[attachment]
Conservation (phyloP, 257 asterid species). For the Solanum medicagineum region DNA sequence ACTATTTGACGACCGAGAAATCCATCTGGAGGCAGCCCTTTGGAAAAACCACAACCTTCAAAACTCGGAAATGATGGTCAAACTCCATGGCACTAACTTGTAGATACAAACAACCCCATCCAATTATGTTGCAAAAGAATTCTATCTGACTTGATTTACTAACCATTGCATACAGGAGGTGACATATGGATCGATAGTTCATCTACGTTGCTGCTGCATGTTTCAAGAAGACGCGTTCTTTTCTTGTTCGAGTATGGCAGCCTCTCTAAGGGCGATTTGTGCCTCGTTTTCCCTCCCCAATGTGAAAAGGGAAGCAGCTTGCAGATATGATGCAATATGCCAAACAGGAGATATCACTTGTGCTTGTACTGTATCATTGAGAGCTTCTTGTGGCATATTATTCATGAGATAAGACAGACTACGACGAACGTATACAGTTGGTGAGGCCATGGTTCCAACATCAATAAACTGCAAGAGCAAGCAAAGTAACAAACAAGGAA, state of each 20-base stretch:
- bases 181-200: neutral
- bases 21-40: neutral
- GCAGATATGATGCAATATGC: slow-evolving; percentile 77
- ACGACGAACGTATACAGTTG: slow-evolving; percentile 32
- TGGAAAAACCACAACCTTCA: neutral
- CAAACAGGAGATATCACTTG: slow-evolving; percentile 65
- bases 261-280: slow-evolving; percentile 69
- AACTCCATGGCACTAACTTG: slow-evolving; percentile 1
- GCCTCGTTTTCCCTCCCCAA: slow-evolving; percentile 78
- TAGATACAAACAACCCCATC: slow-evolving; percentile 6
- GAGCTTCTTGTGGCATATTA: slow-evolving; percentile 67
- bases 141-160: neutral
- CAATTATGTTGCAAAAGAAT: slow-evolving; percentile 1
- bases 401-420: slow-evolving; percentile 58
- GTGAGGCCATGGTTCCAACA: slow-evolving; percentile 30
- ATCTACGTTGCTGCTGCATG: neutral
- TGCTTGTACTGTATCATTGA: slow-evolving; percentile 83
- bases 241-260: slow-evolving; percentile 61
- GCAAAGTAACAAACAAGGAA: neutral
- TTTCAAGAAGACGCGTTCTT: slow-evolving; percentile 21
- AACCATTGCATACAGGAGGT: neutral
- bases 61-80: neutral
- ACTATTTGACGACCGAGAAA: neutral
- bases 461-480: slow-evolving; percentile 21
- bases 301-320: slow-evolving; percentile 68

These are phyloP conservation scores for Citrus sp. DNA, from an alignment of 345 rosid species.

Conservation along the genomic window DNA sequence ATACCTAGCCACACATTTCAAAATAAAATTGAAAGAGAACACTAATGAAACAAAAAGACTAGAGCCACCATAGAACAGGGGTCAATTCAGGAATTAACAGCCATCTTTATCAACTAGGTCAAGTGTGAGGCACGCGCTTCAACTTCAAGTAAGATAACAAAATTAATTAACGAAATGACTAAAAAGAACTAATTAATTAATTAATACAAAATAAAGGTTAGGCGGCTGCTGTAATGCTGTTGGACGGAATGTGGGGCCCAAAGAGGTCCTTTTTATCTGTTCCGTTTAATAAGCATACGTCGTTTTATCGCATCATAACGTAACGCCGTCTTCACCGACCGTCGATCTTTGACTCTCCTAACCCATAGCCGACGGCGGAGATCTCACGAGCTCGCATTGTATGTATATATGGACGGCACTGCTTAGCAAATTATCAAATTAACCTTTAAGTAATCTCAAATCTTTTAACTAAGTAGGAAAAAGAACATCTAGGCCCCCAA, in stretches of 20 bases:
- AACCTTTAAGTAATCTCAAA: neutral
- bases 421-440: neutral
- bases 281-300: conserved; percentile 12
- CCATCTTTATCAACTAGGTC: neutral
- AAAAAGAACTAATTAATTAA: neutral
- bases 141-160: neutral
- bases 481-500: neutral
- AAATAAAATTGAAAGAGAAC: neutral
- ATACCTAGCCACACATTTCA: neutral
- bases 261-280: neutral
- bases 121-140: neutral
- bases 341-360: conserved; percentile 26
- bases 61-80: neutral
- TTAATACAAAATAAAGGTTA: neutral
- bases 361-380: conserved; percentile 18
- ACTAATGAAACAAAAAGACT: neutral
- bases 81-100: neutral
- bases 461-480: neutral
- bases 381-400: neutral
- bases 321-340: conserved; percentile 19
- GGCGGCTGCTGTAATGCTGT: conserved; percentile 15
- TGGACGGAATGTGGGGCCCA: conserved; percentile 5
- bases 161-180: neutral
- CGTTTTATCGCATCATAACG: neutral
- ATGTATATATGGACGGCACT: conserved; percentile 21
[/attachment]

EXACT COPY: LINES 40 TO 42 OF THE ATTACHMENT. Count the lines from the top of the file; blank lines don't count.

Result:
- bases 341-360: conserved; percentile 26
- bases 61-80: neutral
- TTAATACAAAATAAAGGTTA: neutral